New Tools for Asset Protection and Estate Planning

Asset Protection ImageIndividuals in Michigan seeking to protect assets from creditors no longer have to transfer their assets to Delaware, Nevada or Alaska.  Effective February 5, 2017, the Qualified Dispositions in Trust Act, Domestic Asset Protection Trusts, Public Act 330 of 2016, will allow the owner of trust assets to retain and protect his or her assets from creditors, while still retaining the power to direct investment decisions, the power to veto distribution

from the trust (including to himself), the power to receive income, and the right to remove and replace a trustee.  The owner may also retain a special Power of Appointment to direct how the assets will be distributed upon the owner’s death.

While the owner retains some powers and interest, this is still a discretionary trust, so the owner must give up control over his assets to an independent trustee whom the owner does not control.

This is especially useful for people with large estates that can be targets of lawsuits such as doctors, business owners, those with a high public profiles, entertainers, developers and business investors.

However, pursuant to the Uniform Fraudulent Transfer Act, if a transfer is deemed fraudulent it can be set aside, including transfers to a Domestic Asset Protection Trust.  In law, if the disposition was made with actual intent to hinder, delay, or defraud any creditor of the debtor, that transfer can be set aside and the assets therefore reached by creditors.  In addition, the assets in the trust are not protected in a divorce action, if the assets were transferred to the trust 30 or fewer days before the marriage.

There are certain requirements that must be satisfied for the protections to be enforceable, including a two-year waiting period from the date the assets are transferred to the trust, and as stated, the trustee must be an independent third party who has total control over the distributions, such as a bank with trust powers or a trust company.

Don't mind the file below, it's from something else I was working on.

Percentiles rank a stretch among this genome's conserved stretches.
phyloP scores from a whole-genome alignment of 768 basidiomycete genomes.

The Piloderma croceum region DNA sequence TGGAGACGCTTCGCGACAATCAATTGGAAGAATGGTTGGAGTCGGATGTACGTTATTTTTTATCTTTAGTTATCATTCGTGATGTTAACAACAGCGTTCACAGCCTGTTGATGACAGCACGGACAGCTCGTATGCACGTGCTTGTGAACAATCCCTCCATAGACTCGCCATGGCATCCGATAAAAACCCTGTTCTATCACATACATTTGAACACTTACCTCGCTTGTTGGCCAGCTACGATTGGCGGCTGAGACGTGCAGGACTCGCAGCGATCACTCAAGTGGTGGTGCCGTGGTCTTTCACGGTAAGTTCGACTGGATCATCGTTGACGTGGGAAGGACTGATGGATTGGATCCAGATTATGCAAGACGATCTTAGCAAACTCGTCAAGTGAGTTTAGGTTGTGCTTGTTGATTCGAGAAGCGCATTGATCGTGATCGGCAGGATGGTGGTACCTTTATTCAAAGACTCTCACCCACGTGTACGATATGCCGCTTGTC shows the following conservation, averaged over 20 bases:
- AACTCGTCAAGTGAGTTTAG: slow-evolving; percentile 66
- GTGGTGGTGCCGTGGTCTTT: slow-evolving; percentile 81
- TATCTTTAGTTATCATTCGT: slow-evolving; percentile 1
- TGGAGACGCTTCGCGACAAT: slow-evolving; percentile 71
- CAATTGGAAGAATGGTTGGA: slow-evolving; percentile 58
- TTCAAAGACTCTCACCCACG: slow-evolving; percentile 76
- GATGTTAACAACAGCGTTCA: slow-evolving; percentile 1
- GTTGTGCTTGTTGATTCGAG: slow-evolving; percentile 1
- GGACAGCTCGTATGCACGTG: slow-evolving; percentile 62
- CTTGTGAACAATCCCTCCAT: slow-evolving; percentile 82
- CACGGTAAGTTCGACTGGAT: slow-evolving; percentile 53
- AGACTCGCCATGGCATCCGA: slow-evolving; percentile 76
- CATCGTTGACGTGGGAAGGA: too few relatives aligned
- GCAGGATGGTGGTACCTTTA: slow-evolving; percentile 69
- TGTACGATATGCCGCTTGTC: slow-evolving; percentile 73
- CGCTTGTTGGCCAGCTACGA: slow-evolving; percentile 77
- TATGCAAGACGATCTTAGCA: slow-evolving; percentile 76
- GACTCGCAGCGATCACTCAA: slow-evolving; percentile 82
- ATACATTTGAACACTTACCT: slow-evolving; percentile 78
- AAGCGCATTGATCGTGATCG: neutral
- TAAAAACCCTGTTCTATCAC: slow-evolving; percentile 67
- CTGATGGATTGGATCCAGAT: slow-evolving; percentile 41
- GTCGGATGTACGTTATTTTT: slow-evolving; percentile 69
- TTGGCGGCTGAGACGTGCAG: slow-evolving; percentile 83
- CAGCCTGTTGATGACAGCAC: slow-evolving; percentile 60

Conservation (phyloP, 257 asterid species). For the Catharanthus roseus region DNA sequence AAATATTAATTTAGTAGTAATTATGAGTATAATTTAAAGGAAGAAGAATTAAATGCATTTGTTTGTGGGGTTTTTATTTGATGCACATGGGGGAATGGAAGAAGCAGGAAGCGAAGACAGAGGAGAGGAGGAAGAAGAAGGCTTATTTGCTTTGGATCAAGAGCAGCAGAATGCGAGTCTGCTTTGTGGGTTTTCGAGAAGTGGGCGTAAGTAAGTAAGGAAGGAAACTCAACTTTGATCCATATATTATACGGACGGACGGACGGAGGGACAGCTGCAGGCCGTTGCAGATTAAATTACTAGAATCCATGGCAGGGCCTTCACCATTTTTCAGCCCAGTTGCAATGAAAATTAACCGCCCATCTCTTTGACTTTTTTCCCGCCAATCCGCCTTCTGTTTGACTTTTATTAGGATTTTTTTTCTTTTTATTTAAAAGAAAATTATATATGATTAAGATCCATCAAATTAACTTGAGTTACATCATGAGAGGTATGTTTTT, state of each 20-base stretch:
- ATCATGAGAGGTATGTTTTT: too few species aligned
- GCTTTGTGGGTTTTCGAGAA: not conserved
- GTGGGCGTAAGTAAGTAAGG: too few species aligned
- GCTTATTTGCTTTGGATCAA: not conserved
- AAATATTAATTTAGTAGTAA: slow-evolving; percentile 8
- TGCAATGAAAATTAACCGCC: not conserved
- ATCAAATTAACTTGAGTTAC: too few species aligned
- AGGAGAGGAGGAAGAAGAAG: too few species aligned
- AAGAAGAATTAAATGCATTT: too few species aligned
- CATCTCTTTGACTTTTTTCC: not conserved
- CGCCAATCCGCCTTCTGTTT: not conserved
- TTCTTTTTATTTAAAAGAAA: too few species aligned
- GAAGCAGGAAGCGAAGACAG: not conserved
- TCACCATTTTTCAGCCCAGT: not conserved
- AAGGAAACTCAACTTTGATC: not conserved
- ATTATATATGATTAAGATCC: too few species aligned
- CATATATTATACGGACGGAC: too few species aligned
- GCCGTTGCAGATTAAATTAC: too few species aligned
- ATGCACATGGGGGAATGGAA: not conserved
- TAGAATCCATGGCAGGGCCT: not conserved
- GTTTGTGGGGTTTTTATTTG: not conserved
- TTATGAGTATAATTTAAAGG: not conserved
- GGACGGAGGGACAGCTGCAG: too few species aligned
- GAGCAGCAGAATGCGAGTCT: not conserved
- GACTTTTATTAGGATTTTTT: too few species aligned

Therefore, it is important that the trust be set up early before liability attaches.  For example, once a tenant defaults on a lease and a claim of personal liability attaches as guarantor, the trust would already have to be in place, or it will likely be deemed a fraudulent transfer.  Thus, the trust must be created prior to any creditor claims being filed against the assets or the creator of the trust, particularly in view of the minimum two-year waiting period required between the time the trust is created and the protections under the trust are asserted, as from a judgment, court order or even a claim of a creditor capable of being reduced to a judgment against the creator of the trust.

With this valuable new tool, debtors and potential debtors, such as tenants under leases, or purchasers of major equipment or real estate, risk having their entire estate wiped out from circumstances they cannot control and are now afforded protection at least to the extent that the assets are subject to a validly created Domestic Asset Protection Trust.

As two-thirds of the states do not offer this type of protection, Michigan will likely be a haven to protect assets from creditors’ seizure.

Gerald C. Davis is a partner in the Livonia office of Cummings, McClorey, Davis & Acho, P.L.C. where he concentrates his practice on corporate and business law, leveraged buy-outs, company reorganization and refinancing, analyzing investments for joint ventures, intellectual property, and drafting loan agreements. He may be reached at (734) 261-2400 or